At EduSpiral Consultant Services, I have worked in the private higher education industry in Malaysia for more than 15 years advising students with facts and evidence on how to choose the right course after SPM. You should carefully think about what are the options available to you. To choose the best course that fits you, students may fill up our EduSpiral Career Assessment form for evaluation.
The EduSpiral Career Assessment form is a simple form designed by us that gathers information from students after UEC in order to assess their aptitude helping us to determine the most suitable course and career progression.
If you are not sure what to study, do ask a trained counselor and always make decisions based on evidence and facts. The decisions that you make now, can change your life forever. You can contact us for a free career test to help you understand yourself better so that you are able to make the right decision.
Some of the Best Degree Programmes to Study in Malaysia
Top Engineering and Built Environment Courses in Malaysia
- Mechatronic engineering
- Civil engineering
- Mechanical Engineering
- Electrical and Electronic Engineering
- Telecommunication Engineering
- Chemical Engineering
- Petroleum Engineering
- Aerospace Engineering or Aeronautical Engineering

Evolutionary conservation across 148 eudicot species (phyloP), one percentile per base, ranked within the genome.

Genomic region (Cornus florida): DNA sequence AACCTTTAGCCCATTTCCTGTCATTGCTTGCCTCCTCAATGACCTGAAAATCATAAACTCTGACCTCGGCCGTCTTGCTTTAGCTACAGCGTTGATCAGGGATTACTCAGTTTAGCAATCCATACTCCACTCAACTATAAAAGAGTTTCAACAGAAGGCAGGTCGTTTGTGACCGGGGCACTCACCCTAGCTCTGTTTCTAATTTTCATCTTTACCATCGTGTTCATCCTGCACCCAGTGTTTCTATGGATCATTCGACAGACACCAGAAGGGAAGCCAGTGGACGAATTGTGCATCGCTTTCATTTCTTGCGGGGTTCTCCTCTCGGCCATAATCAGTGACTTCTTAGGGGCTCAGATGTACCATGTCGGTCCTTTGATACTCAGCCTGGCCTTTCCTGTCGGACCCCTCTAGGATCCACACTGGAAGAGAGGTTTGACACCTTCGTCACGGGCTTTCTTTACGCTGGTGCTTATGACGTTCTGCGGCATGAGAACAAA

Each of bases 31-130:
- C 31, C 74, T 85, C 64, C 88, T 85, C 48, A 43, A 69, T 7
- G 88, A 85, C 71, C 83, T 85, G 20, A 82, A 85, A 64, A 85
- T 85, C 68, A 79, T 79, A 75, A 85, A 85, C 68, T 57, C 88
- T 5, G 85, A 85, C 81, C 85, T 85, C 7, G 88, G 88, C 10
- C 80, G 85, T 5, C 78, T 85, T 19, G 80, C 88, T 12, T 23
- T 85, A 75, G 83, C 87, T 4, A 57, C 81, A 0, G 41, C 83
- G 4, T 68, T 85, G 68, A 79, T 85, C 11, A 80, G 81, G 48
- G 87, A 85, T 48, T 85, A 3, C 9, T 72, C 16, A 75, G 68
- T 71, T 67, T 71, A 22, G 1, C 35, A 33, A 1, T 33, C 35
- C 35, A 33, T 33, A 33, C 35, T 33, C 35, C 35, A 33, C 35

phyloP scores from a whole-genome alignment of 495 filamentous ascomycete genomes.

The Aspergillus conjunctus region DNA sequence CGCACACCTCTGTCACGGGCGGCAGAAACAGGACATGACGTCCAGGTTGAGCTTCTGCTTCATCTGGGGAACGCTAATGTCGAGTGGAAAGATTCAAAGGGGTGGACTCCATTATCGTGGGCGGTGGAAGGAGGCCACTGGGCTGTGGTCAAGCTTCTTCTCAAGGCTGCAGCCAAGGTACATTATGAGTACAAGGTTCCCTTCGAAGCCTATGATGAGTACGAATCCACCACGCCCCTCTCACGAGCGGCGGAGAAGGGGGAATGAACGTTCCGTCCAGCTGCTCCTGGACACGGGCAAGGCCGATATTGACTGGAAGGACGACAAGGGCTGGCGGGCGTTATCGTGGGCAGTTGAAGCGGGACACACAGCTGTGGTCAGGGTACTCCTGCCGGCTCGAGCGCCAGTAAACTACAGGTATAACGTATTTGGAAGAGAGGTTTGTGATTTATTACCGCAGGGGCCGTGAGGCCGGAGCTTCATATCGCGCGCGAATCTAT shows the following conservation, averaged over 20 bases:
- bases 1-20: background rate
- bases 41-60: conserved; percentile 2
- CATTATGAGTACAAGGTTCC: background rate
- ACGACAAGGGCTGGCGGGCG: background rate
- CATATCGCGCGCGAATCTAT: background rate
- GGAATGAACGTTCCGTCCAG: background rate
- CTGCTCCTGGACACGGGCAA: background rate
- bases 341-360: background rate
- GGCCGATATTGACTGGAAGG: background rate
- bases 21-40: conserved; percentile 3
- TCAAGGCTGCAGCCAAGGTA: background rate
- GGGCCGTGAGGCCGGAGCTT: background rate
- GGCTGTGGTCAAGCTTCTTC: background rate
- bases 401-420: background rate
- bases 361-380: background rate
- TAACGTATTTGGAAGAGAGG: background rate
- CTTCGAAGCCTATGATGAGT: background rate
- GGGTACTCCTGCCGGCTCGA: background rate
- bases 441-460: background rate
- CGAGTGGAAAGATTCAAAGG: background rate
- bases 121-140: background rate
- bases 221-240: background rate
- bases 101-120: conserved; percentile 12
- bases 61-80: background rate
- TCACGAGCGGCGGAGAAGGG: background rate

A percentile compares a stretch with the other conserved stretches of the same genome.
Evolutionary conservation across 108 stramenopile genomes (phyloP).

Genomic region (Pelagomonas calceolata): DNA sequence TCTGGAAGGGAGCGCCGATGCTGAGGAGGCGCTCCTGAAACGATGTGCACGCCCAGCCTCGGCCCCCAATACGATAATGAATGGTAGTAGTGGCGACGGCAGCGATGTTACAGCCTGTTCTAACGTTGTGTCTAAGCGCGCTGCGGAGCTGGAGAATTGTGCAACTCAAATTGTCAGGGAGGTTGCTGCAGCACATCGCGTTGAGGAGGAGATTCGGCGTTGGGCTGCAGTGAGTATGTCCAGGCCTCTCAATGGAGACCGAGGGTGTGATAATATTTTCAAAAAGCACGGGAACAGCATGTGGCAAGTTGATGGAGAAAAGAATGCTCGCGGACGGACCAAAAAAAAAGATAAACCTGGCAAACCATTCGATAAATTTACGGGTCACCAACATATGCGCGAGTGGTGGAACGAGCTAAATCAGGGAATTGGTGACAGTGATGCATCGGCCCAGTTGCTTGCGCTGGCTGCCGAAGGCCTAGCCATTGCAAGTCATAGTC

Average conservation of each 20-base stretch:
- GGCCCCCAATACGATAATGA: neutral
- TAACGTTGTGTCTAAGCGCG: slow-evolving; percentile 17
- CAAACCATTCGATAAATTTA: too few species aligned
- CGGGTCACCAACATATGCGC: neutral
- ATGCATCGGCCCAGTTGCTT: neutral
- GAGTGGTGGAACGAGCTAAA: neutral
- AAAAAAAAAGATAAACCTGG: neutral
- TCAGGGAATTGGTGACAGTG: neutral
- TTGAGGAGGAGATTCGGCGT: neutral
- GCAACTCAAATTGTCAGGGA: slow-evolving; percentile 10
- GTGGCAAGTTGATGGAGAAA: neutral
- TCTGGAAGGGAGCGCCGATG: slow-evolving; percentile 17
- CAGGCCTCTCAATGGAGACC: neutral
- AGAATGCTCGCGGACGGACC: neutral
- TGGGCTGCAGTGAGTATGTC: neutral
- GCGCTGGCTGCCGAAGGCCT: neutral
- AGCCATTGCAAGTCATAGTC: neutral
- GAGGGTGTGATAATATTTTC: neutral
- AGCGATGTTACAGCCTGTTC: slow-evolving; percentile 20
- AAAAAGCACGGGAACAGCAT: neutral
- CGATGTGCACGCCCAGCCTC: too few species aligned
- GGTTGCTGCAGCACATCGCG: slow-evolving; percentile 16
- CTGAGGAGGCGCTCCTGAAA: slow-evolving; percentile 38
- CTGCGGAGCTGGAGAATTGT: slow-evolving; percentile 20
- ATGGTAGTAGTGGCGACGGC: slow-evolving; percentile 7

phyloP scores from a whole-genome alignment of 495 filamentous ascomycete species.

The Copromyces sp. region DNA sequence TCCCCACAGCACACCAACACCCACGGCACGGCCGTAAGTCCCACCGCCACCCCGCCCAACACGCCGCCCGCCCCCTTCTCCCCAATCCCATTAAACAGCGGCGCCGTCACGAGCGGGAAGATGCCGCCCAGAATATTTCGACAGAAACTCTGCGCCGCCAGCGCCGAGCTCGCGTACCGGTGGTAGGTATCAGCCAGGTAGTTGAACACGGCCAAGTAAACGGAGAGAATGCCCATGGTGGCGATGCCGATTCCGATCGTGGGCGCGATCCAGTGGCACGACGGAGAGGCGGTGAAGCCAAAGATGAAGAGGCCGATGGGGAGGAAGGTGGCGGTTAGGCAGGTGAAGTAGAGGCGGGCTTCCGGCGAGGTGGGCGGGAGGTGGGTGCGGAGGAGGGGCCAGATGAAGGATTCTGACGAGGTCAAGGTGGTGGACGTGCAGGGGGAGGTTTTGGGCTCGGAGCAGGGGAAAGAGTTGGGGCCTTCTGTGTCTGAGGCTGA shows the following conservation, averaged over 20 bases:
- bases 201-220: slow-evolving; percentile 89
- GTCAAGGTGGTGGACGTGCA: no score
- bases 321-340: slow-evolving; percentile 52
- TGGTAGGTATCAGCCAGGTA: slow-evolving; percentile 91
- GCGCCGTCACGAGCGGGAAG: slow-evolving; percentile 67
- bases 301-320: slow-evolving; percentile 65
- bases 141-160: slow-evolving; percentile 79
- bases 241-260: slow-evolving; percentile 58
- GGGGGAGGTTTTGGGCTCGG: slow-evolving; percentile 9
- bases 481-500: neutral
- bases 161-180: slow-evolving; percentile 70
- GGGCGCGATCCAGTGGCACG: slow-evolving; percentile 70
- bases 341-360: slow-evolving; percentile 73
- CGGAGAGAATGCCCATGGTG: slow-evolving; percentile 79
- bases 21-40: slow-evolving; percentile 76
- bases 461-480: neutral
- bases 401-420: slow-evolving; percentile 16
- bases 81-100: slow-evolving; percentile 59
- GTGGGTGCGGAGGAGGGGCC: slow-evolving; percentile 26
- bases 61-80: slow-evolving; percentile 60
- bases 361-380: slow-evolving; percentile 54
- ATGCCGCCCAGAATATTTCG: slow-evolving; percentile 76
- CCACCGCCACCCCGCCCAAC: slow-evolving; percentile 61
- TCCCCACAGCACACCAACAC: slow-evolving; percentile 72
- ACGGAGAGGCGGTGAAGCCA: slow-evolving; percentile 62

- Aircraft Maintenance Engineering
- Materials engineering
- Applied Geology
- Quantity Survey
Outstanding Computing and Information Technology Courses in Malaysia
- Computer Science
- Information Technology
- Information Technology with Database Administration
- Software Engineering
- Computer science or computer engineering
- Information systems security
- Mobile Computing
- Games Development
- Intelligent Systems
- Computer System Engineering
- Business Information Systems
- Business Computing with E-Commerce
First Rate Applied and Health Sciences in Malaysia
- Food science
- Nutrition with Wellness
- Biomedical Science
- Aquatic Science
The Best Business & Accounting Courses in Malaysia
- Accounting & Finance
- Accounting & Finance with Internal Audit
- Accounting & Finance with Forensic Accounting
- Accounting & Finance with Taxation
- Management & Marketing
- Actuarial Science
- Business Administration
- Business Management
- Business Administration
- Banking & Finance
- Finance & Investment
- Finance & Investment
- FOREX & Investment
- Investment & Risk Management
- International Business
- International Business Management
- Entrepreneurship & Marketing
- Finance & Marketing
- Public Relations & Marketing
- Human Resource Management
- Logistics Management
- Supply Chain Management
- Media Marketing
- Advertising & Brand Management
- Branding & Advertising
Excellent Social Science Courses in Malaysia
- Mass Communication
- Marketing Communications
- Film Studies
- Media Studies
- Public Relations
- Entertainment Arts
- Social Media Marketing
Top Design Courses in Malaysia
- Multimedia Design
- Interactive Design
- 3D Animation
- Fashion design with marketing
- Textile & Fashion Design
- Product design
- Transport Design
- CGI & Digital Effects
- Visual Effects
- Entrepreneurial design
- Interior Design
- Interior Architecture
- Graphic Design
- Fashion Design